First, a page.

So a text variable is a great way to personalise your piece of learning. First you create your text variable and give it a name. At the start of  a course, you can ask learners to type their name into a special text field. This automatically stores whatever name they type in the field inside the text variable you created.

While the course is running, piece of text (the learners’ name) is available to you at any time on any slide – you just need to retrieve it.

So, for example, instead of an instruction on a screen saying, “Please select the best response”, it could say “Debbie, please select the best response” (assuming Debbie was the learner’s name).

When you create the text box with this instruction in it, you would just make sure you insert the name of your text variable at the start of the sentence. This way, you are telling Storyline to retrieve what’s stored in that variable and display it at the start of the sentence.

This means you could pepper your course with personalised references to the learner using the learner name stored in the variable. Note that once the course is finished, the name stored in the variable is lost, so if the learner returned to the course a second time, they would have to type their name again at the very beginning.

Number variables in action

Similarly, number variables can store a number, retrieve it and display it at any point. You can also add, subtract, divide and multiply any numbers stored in your number variable.

So you might, for example, want to keep track of the number of times a learner clicks on a particular button on a slide and when they reach a pre-defined number of clicks either show them a specific piece of content on that slide or take them to another slide.

True/false variables in action

Finally, as previously mentioned, true/false variables act as a kind of switch. You can choose to start the ‘switch’ at either true or false. When the learner does something (like click on a button) you could set their action to flick the ‘switch’ to the opposite of its starting point (i.e. from false to true or from true to false).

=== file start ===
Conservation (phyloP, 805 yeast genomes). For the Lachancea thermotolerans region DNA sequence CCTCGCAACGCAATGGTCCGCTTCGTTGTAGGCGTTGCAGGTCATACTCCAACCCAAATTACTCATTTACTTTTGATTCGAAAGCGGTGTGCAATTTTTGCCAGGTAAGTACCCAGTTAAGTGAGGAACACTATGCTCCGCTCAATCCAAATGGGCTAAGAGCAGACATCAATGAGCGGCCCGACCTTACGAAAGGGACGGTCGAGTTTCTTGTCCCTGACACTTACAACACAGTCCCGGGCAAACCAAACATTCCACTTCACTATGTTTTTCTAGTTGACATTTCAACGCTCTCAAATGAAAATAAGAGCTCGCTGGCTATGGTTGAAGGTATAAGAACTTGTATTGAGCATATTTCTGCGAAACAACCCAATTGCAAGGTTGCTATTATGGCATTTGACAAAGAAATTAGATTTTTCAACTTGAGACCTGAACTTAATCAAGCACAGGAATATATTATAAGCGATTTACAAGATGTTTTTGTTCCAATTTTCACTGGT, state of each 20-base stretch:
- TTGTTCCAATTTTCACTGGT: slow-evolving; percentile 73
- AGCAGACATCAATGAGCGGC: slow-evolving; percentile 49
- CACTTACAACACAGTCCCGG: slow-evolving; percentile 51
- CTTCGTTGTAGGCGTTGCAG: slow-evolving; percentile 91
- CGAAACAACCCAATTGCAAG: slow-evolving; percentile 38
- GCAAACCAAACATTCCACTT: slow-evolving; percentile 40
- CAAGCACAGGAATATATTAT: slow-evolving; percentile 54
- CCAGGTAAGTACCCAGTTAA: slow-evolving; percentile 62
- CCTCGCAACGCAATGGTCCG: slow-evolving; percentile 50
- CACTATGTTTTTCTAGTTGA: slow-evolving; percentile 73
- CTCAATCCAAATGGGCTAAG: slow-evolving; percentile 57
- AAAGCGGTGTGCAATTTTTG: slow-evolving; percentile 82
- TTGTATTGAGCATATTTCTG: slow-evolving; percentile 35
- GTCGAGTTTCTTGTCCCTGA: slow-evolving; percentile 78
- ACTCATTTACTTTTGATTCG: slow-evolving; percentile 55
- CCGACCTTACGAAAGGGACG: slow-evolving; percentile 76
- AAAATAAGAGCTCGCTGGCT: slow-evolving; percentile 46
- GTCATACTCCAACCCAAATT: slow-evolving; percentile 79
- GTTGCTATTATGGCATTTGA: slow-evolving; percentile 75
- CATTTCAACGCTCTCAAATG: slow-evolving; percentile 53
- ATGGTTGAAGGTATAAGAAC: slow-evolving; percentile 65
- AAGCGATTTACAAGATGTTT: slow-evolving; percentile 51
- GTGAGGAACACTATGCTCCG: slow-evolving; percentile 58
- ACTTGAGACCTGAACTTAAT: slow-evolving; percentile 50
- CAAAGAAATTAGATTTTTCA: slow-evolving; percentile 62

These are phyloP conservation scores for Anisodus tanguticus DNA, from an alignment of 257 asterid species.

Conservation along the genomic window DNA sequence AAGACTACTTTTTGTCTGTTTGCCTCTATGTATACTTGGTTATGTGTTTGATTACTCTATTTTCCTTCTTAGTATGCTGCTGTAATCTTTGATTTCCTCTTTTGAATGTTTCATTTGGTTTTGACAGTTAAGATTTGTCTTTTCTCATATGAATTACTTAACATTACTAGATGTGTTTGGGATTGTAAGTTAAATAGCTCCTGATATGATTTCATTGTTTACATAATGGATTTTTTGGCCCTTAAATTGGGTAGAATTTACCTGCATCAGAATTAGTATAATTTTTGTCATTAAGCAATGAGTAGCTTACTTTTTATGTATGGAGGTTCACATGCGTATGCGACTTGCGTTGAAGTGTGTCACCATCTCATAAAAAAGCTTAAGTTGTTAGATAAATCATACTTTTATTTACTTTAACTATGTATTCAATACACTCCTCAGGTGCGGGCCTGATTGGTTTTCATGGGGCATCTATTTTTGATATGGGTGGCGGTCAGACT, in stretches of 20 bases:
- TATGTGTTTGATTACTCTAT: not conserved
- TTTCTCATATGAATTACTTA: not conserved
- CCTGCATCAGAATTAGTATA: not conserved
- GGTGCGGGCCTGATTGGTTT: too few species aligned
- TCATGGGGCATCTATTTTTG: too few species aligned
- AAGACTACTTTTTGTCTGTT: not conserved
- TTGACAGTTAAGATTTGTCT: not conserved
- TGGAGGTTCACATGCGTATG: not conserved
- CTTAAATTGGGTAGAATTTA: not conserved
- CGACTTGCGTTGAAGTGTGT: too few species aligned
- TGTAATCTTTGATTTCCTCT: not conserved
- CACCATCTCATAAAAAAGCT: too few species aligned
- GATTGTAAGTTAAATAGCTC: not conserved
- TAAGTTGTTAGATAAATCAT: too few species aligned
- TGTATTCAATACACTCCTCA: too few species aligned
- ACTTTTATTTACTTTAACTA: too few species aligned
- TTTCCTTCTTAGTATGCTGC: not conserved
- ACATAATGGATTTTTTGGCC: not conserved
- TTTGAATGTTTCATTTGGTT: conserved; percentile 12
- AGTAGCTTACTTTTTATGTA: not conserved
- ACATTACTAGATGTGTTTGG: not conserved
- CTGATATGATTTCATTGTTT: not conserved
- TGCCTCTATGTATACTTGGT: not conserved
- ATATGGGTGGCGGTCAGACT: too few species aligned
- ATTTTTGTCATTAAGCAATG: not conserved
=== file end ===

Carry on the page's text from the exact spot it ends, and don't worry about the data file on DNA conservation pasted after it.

When the learner reaches a slide later in the course, you might decide to show one piece of content on the slide if the variable ‘switch’ is set to false and a different piece of content if the variable ‘switch’ has been flicked to true.

In the video below: let’s take a look at an example of creating the first of these types of variables – a text variable:

In conclusion

In summary, then, variables give you the power and flexibility to start thinking about how you can link you design across an entire course and break free of the restrictions of just designing on a slide-by-slide basis.

Andrew Jackson is co-founder of Pacific Blue Solutions a company specialising in delivering instructional design training, Storyline training and developing boredom-busting e-learning solutions for clients. Andrew is also the author of a forthcoming book on Storyline.

If you’d like to discover 10 things you probably didn’t know about using Storyline, you can get a free copy of his short guide: Storyline Top Tips and Techniques.

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Andrew Jackson


Read more from Andrew Jackson